I’m sitting in The Cornish Bakery on Fore street in St Ives. The smell of pasties and pastries mingles with fresh coffee and my stomach is rumbling. Through the window I spy Lucinda, or Lu, as most call her. She’s the protagonist in my book Another Mother. Lu’s looking both ways before crossing the narrow street, her raven hair lifting on the breeze as she walks. As she enters the bakery, her lively green eyes light up and her smile reflects mine as she hurries over to my table. She looks self-assured comfortable in her own skin. She’s come a long way, and that makes me happy.
‘Hi Lu, how are you?’ I say giving her a quick hug.
‘I’m good, thanks. Really good.’ She smiles again and sits opposite.
‘You look it. Now, can I get you a pasty or a pastry?’
Lu looks towards the counter at the delicious food on offer, and then back to me with a mischievous twinkle. ‘Hmm, can we be naughty and have both?’
I laugh, and we select a pasty each and a delicious almond croissant too. Back at the table she regards me thoughtfully over the rim of her coffee cup. ‘What brings you to St Ives today then, Mandy?’
Lu always uses Mandy rather than Amanda. ‘To see you of course. It’s been a while. Also, would you mind answering a few questions, so the readers of Another Mother can get to know you a little more?’
‘I’d be delighted. Anything to help.’
‘Great. Okay, first question, how old are you?’
‘You know the answer, you gave me life after all.’
‘I did indeed,’ I say from the corner of my mouth as it’s full of pasty. ‘But then I know all the answers. The readers don’t though.’
‘And what do you do for a living?
‘I run a café with my partner Rosie, just along the coast a bit.’
‘How’s that going?’
‘We are so busy, I had to rope Rosie’s mum in to cover for me today while I came.’ Lu blows on her pasty and takes a big bite. ‘I like busy though.’
‘You sound happy, are you?’
Lu swallows and gives me a huge smile. ‘I have never been happier.’
‘Couldn’t say the same a year or so ago though, eh?
A dark cloud slips behind her eyes. ‘No.’
I feel guilty for dragging up the past, but if readers are to know Lu, we must visit it. ‘If you’re okay to, would you mind if we went back to your childhood for a bit?’
A deep sigh. ‘I guess not. All that stuff’s all behind me now…all I can see ahead is sunshine.’
I take a sip of coffee and plunge straight in. ‘So, you were adopted as a baby but never really accepted it. You felt different and were bullied because of it at school, weren’t you?’
‘Yes. Kids can be cruel. But because I felt rejected by my birth parents and betrayed by my adoptive parents I kept it all a big secret. Then I confided in my so called best friend and she told the school bully, Megan. Megan was a vile girl. She haunted my dreams for years, even after I’d left school.’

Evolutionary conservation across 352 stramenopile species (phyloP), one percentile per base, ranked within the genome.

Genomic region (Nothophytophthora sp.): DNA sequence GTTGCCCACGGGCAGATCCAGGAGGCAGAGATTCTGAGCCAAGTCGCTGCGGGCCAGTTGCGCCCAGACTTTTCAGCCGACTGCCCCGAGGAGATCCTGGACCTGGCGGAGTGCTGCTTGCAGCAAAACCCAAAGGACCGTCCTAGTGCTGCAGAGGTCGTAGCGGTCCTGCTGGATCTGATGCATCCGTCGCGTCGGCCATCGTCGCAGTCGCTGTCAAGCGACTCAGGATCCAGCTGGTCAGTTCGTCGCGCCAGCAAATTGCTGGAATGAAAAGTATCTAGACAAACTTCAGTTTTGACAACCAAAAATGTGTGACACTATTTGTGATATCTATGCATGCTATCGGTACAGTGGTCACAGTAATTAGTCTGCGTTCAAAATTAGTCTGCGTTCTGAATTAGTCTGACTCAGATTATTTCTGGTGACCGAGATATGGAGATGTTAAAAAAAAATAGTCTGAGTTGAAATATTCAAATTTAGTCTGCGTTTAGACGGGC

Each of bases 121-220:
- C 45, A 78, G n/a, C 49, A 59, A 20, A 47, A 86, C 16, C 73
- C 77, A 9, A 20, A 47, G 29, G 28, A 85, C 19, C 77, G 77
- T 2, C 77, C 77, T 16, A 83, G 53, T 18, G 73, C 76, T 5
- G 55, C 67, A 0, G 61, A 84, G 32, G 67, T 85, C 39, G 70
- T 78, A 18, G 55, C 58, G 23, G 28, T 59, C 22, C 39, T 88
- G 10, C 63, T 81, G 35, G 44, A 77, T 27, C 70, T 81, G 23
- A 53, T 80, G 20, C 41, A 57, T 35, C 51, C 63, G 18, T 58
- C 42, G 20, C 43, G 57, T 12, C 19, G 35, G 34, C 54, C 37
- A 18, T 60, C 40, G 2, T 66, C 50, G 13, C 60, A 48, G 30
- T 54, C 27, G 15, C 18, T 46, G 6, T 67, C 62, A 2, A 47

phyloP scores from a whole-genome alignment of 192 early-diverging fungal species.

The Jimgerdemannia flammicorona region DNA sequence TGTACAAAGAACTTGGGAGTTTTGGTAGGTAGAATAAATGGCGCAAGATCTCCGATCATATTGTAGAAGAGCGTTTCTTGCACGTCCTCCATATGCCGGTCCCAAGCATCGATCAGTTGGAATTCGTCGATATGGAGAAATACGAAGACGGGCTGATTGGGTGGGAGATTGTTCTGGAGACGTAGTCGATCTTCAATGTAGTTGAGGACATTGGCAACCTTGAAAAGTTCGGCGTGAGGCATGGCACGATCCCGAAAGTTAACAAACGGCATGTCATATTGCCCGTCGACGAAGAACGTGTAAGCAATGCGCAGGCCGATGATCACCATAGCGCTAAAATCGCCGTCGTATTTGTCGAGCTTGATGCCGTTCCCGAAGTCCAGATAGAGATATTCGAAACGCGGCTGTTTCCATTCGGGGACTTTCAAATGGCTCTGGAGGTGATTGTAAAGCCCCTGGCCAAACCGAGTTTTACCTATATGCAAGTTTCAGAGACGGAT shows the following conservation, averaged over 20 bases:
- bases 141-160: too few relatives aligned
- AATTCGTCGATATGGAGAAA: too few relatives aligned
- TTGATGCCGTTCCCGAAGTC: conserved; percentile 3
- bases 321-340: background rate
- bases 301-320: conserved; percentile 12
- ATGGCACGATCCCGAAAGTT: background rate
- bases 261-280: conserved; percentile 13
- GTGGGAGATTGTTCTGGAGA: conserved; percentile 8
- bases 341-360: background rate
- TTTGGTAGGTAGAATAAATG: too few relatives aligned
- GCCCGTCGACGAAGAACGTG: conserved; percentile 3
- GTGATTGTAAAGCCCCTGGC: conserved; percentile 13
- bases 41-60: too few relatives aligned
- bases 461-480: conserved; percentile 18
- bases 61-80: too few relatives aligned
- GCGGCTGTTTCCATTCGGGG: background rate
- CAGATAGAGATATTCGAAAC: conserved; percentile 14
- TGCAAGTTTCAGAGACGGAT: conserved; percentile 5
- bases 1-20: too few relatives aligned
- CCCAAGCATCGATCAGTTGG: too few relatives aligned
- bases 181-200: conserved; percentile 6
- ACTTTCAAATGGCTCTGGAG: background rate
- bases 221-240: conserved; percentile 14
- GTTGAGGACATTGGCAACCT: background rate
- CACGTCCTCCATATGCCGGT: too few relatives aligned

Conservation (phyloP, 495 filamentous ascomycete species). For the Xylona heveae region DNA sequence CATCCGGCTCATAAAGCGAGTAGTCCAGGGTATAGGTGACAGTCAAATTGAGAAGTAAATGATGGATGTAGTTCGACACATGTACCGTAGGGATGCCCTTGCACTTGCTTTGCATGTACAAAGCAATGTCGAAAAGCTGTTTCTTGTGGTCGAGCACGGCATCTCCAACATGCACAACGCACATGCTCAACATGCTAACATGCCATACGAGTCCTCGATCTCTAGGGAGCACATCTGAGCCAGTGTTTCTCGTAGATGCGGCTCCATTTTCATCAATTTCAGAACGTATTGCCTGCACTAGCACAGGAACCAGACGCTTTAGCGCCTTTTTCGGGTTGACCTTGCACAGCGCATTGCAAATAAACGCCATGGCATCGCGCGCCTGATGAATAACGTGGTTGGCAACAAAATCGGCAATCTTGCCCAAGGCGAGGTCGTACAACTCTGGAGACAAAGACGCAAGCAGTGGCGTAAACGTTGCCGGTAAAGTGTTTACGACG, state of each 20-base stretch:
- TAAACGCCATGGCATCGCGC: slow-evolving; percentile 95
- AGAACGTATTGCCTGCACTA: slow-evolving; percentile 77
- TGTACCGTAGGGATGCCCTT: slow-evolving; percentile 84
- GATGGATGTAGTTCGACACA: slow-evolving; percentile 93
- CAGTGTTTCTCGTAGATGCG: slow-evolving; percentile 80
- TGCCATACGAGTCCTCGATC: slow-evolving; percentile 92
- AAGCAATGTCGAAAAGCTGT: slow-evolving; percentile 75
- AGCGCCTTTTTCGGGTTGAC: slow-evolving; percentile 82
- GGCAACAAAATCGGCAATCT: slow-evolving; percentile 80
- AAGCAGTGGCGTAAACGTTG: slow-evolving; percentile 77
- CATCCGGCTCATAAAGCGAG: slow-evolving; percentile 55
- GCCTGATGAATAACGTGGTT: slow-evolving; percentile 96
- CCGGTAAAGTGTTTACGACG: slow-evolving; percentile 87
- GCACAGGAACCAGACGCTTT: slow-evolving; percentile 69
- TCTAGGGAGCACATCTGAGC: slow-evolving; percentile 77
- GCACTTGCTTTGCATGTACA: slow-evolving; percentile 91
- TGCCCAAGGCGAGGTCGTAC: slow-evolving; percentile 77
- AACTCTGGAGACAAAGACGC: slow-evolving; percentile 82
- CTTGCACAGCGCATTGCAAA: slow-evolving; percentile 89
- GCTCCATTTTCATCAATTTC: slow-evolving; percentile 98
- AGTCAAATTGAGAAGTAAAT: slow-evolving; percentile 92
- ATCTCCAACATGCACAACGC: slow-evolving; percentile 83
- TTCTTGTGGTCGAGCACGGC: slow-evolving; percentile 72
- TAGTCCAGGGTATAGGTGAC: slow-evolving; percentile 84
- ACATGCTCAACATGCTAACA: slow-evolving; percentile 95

I nod and give her an encouraging smile. ‘What do you mean by betrayed?’
‘Well, they didn’t really, I just saw it as that. They told me I was adopted when I was seven. I couldn’t take it in, couldn’t believe that they weren’t my ‘real’ parents. Overnight I’d lost them and felt as if nobody wanted me. My birth mum obviously hadn’t had she? I really didn’t know who the hell I was anymore. Everything I had ever knows was false. I was false. Unloved, unwanted. Or so it seemed back then.’ Lu dabs at her mouth with a napkin and stares at her plate.’
‘But they did love you really, didn’t they? Your birth parents?’ I put my hand on her arm.
She looks at me and nods. ‘God yes. I couldn’t have wished for better parents. That’ why I was so destroyed when my mum…’ She tails off and picks up her croissant but doesn’t eat.
‘When your mum died?’ I pick my pastry up too and take a bite. She copies me and gets icing sugar on the tip of her nose. I point it out and we laugh. The misery lifts and she washes the mouthful down with coffee.
‘Yep. After she died I knew I needed to find my birth mother. I wanted to for years but felt like it would hurt my birth mum. Make her feel like she wasn’t enough, you know?’ I nod. ‘Dad totally understood, said they had expected that I’d do it much earlier. He was fine about it, though he did miss me lots when I came down here to Cornwall from Sheffield, my home town.’
‘This is where your birth mother’s address was, here in St Ives?
She gives me a withering look and yawns. ‘You know it was, you wrote the story. This interview is a bit daft really. Can we talk about you for a change? I never really got to know much about your life.’
‘Er, perhaps another time. Humour me.’
‘Okay. Yes. This is where I found her.’
‘You were over the moon, finding her after such a long time?’
‘To start with. Then there were a few let’s say, inconsistencies in her personality that began to ring alarm bells.’ Lu swirls the last of her coffee in her cup and drains it.
‘Is it safe to say that your dreams of finding your birth mother quickly turned into a nightmare?
‘It certainly is. Once, we were on the boat and I—’
I hold up my hand. ‘No, don’t mention that. In fact, I think we have enough now to give readers a flavour of who you are and what your story is about.’
Lu shrugs her shoulders and pushes her plate to one side. ‘Make your mind up, Mandy. First you want the low-down, then you want me to stop.’
‘That’s because the story’s just waiting to be discovered. No point in giving the game away before the readers have even opened the first page is there?’ I smile and drain my cup too.
‘Right. Shall I fill you in with what I’ve been up to recently?’
‘Best not, because that might give too much away too,’ I say and shrug my coat on. ‘Let’s go down to the pub for a drink. The readers won’t hear us there. I’d love to hear all your news.’
Lu grins. ‘Now you’re talking.’
We stand and I follow her out of the café into the bright sunshine of St Ives.
If you have enjoyed finding out about Lu, you can get her full story here.